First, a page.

The Truth on Why People have Allergies and How to Manage Them

Remember all those times you had rashes or scaly patches that were itchy and made you uncomfortable? Some of us may have experienced skin conditions, and contrary to what some people may think, this may be due to our allergies.

Allergies refer to conditions that involve changes to your immune system, says the National Institute of Allergy and Infectious Diseases1. This then results in a reaction that can include the following: rash, itching, burning, redness, bumps, hives, and swelling. Skin allergy is a symptom of problems in the gut level because the gut microbiota plays such a central role in the body’s immune response. So a skin allergy is just another symptom of inflammation and an unhealthy gut.

A person suffering from eczema as seen on his hands.

Two of the major skin conditions that people usually have are eczema and hives. Eczema, aka atopic dermatitis is a common condition especially in kids. According to the American Academy of Allergy Asthma & Immunology2 eczema is due to “leakiness” of the skin barrier which makes it dry out and become prone to irritation and inflammation. Some kids who have eczema also have a food sensitivity. The skin disease is also linked to asthma and allergic rhinitis.

Photo of hives on a person’s back side.

On the other hand, the American Academy of Allergy Asthma & Immunology also says that hives are an inflammation of the skin due to the immune system releasing histamine. The small blood vessels leak, causing swelling in the skin. Swelling in deep layers of the skin occurs, which are acute and chronic. Acute swelling can happen after eating a particular food or coming in contact with a particular trigger.

How do you manage and treat a skin allergy? Real, lasting relief is possible through functional medicine.

When it comes to diagnosing and treating skin allergies, Dr. John Zwetchkenbaum of Allergy & Asthma Physicians of Rhode Island3 combines both traditional medicine and functional medicine. “Typically, we first need to get the condition under control, which can involve the use of medication,” he explains. “But once it’s under control, we look for the root cause so we can prevent the problem from coming back.”

Dr. Tricia Manlongat-Malahito, who was hailed as the Doctor of the Year 2020 by Psoriasis Philippines, also explained how they delve into a patient’s condition through thorough testing. “Since the protocol for inflammation control is the 5-R protocol, one of the R’s would be to “Reduce” meaning, triggers found in the comprehensive allergy tests must be identified to reduce triggers and tame down the body’s inflammatory process.”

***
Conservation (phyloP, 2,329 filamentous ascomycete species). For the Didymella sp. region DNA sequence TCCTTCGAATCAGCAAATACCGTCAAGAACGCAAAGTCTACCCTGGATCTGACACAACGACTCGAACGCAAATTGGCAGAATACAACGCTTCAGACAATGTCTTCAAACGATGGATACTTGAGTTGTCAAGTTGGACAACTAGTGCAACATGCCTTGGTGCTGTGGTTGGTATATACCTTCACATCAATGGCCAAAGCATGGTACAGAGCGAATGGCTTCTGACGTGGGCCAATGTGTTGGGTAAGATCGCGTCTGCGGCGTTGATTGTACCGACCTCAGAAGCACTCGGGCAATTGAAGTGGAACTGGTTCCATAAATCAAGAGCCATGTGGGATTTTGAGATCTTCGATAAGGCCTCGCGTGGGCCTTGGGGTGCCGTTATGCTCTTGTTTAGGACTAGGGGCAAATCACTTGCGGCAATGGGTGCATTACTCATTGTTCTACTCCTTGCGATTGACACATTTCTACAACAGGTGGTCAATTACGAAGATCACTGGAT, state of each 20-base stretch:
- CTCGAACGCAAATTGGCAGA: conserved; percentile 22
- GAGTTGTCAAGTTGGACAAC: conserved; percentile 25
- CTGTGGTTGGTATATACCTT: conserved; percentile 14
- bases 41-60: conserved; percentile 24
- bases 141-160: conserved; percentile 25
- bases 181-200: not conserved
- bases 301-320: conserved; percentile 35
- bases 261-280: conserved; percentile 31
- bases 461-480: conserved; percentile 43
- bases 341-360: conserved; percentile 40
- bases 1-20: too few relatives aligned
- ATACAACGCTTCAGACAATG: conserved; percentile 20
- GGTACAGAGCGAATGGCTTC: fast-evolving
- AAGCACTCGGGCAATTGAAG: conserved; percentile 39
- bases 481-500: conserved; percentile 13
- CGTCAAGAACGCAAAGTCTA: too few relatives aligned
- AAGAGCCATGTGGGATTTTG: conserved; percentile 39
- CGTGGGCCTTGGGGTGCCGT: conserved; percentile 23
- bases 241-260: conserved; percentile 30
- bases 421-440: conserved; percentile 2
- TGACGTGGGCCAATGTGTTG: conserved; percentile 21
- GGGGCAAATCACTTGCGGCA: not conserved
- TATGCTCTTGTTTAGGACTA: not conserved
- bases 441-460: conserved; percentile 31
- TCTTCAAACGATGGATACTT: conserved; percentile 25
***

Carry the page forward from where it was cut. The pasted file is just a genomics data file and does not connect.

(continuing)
She added that, “With LifeScience Comprehensive Allergy Test, it is able to test more than 200 environmental and food allergens. This makes the identification of the allergens more vast and specific for the patient, thus treatment principles including avoidance will be specific. Compared to the other IgE testing, the LifeScience Comprehensive Allergy Test has more tested allergens than the others I have encountered.

LifeScience Center’s Comprehensive Allergy Test gets to the triggers of one’s allergies. If you’re suffering from allergic rhinitis, eczema, hives, asthma, diarrhea, food reactions, abdominal pain, or even conjunctivitis, this test can help you figure out the exact root cause of your allergy. The test will detect allergy triggers by identifying the body’s reaction to 295 allergen preparations including animal-based food, plant-based food, mites and insects, pollen from grass, weeds, or trees, animal hair, molds and yeasts, venoms of stinging insects, and latex.

Once you have the results of your test, you can find out which allergens you must avoid so your allergic reactions can improve. This is the most comprehensive way to guide our functional medicine practitioners into knowing the root cause of recurring allergies. With this in mind, you can finally have more control of your life and live it to the fullest without fear of your allergies holding you back.

1 Guidelines for the Diagnosis and Management of Food Allergy in the United States. National Institute of Allergy and Infectious Diseases. (2011, May)
2 Skin allergy. American Academy of Allergy Asthma & Immunology. (n.d.).
3 Here’s the skinny on skin allergies. Asthma & Allergy Physicians of Rhode Island. (2021, March 26).
A Functional Approach to Asthma and Allergic Sinusitis. Doctor Kara Fitzgerald. (2017, May 3).
A Functional Medicine Approach to Allergies. The Institute for Functional Medicine.


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